A senior enlisted Army soldier was convicted on Wednesday of killing four handcuffed and blindfolded Iraqi men with pistol shots to the backs of their heads shortly after arresting them in Baghdad two years ago, The Associated Press reported.
A military jury in Germany, where his unit is deployed, found the soldier, Master Sgt. John E. Hatley, guilty of premeditated murder in the deaths of the men, whom he and several other members of his unit had detained after a firefight with insurgents in Baghdad in spring 2007, according to testimony in the case.
Who is Master Sgt. John E. Hatley? Attaturk has the 411:
If you cannot place the name, Master Sgt. Hatley was the direct superior of Pvt. Scott Beauchamp and the person most used to discredit (along with the gay porn star) the New Republic diary of the life of a soldier in Iraq and the ways they dealt with the pressures of Operation Clusterfuck.
Stars and Stripes gives more details of what the NCO who, in a moment of bold understatement, claimed to be “no angel” did to earn his conviction:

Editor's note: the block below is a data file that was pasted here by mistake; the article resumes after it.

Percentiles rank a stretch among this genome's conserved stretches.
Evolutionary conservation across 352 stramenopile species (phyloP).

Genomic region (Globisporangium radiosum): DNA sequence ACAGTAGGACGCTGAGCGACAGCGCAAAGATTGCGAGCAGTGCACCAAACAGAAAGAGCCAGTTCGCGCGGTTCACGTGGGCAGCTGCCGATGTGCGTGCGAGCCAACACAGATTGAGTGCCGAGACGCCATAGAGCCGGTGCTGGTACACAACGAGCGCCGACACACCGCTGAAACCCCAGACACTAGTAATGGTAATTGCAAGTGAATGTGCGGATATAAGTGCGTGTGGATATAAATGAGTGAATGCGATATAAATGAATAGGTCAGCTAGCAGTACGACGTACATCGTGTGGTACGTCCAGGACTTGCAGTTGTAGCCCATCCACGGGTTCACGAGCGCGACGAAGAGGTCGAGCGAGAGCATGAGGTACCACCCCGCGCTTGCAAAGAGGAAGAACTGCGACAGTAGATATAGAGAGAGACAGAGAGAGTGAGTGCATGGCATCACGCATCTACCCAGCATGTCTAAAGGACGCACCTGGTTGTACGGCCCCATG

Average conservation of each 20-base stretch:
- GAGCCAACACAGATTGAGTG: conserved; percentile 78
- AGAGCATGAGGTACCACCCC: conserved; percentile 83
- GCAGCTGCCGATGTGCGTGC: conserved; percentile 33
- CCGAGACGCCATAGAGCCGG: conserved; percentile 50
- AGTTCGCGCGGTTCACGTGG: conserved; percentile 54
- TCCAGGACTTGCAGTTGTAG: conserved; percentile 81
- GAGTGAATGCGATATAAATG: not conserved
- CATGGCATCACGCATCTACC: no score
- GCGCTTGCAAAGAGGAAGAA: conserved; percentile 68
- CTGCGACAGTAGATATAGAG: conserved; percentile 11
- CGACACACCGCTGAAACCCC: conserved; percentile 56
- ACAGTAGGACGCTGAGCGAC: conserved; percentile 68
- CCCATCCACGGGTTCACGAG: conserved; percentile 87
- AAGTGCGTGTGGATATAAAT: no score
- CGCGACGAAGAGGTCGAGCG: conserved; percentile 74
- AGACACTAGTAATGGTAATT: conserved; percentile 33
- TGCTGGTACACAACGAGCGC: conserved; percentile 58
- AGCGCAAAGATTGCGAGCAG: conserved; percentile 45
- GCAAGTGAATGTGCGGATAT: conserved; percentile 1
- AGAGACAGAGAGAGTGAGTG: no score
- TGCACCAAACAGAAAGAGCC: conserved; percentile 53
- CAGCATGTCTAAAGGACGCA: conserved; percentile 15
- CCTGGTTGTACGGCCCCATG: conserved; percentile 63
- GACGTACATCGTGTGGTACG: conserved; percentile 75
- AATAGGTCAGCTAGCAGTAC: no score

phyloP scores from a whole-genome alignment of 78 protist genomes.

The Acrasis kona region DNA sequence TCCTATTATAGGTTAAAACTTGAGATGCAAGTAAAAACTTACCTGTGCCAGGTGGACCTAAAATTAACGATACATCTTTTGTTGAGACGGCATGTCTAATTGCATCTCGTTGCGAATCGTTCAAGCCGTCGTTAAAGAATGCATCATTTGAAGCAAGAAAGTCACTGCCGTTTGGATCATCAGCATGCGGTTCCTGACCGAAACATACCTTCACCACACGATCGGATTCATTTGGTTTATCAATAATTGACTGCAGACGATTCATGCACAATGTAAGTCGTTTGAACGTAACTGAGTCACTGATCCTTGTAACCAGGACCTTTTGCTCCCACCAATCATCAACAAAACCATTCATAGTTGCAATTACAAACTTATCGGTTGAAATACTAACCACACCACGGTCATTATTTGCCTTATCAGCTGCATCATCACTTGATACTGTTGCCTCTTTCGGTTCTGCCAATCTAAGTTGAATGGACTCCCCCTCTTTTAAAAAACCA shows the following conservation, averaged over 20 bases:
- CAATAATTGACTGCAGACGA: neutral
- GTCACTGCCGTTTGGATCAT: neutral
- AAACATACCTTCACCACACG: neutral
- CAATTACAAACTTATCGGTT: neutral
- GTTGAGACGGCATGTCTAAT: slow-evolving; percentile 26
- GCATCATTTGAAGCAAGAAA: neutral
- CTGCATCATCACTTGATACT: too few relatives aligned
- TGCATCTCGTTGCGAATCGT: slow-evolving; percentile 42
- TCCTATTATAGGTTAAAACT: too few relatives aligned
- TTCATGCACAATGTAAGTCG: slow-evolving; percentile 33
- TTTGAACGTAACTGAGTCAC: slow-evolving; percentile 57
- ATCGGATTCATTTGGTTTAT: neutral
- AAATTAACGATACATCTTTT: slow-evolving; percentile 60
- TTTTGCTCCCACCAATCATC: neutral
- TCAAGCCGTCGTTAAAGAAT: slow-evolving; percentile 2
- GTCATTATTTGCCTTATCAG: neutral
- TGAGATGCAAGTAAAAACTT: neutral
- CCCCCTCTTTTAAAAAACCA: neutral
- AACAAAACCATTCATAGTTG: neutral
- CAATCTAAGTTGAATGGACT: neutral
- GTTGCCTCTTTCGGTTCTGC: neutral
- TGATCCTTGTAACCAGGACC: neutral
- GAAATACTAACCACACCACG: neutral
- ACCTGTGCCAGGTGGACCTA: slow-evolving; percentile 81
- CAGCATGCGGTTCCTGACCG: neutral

Capt. John Riesenberg, assistant government trial counsel, told the jury that their sentence should be aimed at stopping other first sergeants and soldiers from doing what the Company A soldiers did.
“Send a message to the world that this is an army that recognizes that it is different, that American soldiers just don’t do this. They don’t execute detainees in the middle of the night by shooting them in the back of the head when they are bound and blindfolded and dump their bodies in a canal,” he said.
The killings occurred in March or April of 2007.
It was Hatley’s idea to kill the detainees, Riesenberg said.
“A first sergeant in the U.S. Army came up with the idea to commit a brutal execution-style murder of detainees and he did it with his own men. He failed them, the Army, the Iraqi people and the American war effort,” Riesenberg said.
Except some American soldiers quite obviously do “execute detainees in the middle of the night by shooting them in the back of the head when they are bound and blindfolded and dump their bodies in a canal,” along with many other casual atrocities that get swept into the dustbin of history; such uncomfortable facts may not fit with the illusory narrative of duty, honour and exceptional virtue, but they DO occur, no matter how much we try to convince ourselves otherwise.
Yeah, well, wevs–at least there still isn’t concrete proof that they ran over any dogs.
As John Cole acidly notes, “That isn’t SOP.”
Related: More things that soldiers “just don’t do”: Heather Benedict on how women serving on the frontlines face the threat of sexual violence–from their fellow troops.